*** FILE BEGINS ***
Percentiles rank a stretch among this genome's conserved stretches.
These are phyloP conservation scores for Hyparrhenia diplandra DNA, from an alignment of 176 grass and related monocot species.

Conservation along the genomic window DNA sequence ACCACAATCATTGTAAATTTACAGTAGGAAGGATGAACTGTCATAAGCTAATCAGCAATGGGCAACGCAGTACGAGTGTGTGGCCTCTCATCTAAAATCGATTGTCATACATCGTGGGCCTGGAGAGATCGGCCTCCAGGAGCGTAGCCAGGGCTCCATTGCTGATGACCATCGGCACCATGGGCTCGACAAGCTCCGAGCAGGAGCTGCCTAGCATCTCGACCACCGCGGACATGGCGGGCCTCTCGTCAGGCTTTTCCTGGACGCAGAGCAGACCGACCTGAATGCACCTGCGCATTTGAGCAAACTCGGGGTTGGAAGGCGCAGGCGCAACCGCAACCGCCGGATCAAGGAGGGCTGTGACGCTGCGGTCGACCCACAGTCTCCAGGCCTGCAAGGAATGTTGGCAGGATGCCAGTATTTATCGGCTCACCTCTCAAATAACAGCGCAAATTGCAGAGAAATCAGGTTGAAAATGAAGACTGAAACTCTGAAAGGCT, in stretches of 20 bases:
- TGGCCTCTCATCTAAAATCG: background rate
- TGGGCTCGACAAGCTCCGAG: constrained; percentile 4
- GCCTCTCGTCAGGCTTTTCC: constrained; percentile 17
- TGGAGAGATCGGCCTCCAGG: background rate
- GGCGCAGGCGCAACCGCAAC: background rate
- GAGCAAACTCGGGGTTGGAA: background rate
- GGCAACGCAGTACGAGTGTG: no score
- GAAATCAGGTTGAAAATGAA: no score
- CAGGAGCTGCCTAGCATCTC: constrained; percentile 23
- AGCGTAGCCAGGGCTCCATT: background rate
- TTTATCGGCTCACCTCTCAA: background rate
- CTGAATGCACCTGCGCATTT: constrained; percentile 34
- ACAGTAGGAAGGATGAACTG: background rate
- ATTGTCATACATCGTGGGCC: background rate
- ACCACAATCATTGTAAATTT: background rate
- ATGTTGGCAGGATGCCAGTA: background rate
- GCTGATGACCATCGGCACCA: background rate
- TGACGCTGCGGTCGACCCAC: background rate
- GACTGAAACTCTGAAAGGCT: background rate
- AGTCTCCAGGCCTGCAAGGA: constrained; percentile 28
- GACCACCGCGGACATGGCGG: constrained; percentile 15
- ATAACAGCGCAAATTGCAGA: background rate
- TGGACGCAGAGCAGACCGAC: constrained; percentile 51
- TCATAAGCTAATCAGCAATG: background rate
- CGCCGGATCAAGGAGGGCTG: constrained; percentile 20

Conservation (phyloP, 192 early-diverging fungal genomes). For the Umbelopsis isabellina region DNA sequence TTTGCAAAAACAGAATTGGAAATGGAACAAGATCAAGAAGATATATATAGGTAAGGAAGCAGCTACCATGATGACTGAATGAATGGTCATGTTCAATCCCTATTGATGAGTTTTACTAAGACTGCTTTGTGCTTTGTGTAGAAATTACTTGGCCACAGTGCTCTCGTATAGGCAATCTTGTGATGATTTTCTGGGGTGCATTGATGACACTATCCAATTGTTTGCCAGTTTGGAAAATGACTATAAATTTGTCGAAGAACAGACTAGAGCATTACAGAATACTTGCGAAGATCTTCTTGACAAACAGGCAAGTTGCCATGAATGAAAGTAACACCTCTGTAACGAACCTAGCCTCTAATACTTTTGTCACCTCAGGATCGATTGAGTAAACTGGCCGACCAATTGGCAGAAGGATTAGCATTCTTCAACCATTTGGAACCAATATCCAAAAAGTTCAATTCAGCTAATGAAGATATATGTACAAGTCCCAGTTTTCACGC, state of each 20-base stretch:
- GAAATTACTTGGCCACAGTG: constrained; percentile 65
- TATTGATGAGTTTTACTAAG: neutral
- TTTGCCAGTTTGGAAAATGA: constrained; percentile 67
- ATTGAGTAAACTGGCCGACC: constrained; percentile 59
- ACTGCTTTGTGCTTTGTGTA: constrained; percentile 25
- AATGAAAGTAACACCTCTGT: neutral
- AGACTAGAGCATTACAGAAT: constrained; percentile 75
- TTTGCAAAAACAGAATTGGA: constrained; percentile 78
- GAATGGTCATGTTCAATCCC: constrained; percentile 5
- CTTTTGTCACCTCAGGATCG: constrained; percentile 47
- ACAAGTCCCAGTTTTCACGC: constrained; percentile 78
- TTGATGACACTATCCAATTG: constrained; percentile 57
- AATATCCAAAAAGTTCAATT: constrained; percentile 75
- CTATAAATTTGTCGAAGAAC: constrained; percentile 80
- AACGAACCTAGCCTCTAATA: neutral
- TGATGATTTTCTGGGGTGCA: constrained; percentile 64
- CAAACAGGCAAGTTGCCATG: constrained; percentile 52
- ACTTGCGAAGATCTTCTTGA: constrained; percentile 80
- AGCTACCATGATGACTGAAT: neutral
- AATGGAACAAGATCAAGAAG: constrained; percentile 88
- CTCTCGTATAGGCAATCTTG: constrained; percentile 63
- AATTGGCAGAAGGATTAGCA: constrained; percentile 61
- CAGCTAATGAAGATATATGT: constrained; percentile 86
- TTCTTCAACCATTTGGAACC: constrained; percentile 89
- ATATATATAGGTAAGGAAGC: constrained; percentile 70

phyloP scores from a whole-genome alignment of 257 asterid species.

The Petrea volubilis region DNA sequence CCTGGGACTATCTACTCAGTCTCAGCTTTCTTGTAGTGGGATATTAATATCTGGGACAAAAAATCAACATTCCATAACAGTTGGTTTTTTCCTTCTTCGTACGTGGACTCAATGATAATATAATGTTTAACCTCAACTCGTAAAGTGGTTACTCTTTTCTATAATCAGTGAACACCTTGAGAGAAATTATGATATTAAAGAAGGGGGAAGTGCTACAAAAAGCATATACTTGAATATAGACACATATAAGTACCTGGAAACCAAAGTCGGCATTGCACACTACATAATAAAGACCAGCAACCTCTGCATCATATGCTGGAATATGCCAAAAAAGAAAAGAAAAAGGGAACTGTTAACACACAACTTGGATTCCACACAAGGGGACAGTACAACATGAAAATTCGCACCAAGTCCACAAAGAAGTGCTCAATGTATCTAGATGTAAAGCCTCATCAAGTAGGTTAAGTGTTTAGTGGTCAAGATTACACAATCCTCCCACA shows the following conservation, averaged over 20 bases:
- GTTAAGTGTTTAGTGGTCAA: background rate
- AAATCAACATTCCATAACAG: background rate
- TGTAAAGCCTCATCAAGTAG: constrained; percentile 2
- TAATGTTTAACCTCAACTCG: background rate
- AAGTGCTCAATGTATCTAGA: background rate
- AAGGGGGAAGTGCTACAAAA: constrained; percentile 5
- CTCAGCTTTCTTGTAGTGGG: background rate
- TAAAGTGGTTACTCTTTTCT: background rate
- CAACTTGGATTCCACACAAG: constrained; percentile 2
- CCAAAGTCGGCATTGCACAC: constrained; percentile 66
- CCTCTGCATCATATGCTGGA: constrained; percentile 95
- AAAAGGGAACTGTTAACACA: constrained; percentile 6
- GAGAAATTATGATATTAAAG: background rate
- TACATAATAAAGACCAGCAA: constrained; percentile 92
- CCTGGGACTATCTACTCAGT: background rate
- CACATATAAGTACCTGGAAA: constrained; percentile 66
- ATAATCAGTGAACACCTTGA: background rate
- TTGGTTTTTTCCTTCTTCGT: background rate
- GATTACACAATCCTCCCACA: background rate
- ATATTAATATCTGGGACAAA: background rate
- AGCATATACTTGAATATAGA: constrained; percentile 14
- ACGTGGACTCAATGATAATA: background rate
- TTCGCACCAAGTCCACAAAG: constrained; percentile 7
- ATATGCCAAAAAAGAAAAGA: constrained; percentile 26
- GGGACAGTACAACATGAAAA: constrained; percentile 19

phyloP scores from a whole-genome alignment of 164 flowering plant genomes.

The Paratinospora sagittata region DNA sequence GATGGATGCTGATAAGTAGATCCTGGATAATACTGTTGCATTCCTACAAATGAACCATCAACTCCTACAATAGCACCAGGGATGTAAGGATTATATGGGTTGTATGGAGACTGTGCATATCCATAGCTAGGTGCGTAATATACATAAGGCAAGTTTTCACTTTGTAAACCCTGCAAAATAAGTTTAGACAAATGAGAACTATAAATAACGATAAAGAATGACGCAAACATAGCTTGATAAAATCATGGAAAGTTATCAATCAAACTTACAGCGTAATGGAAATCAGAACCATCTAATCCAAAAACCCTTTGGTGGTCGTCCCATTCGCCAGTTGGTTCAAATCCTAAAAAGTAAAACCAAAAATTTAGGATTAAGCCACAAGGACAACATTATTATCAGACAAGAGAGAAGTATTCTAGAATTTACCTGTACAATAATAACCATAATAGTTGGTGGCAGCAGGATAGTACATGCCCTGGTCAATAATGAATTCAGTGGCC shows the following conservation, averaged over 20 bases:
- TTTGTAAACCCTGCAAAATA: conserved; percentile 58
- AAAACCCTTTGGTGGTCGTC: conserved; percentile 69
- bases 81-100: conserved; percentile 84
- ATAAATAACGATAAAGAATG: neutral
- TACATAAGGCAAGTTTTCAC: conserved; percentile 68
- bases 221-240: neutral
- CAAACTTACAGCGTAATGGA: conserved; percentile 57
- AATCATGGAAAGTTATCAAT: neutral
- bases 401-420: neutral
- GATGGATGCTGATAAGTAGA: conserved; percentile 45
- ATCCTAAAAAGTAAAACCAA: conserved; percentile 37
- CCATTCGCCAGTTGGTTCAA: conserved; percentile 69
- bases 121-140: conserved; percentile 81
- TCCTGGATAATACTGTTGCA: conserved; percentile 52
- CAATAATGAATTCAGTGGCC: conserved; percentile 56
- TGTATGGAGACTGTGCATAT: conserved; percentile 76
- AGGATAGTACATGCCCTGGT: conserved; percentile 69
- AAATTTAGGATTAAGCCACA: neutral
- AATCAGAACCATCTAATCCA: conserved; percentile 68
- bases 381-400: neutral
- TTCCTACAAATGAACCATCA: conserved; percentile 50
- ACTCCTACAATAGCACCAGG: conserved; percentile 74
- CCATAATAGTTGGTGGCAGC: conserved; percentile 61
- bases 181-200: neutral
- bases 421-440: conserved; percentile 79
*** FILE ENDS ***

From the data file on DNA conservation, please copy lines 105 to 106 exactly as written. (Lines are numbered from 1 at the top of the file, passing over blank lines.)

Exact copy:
- ACTCCTACAATAGCACCAGG: conserved; percentile 74
- CCATAATAGTTGGTGGCAGC: conserved; percentile 61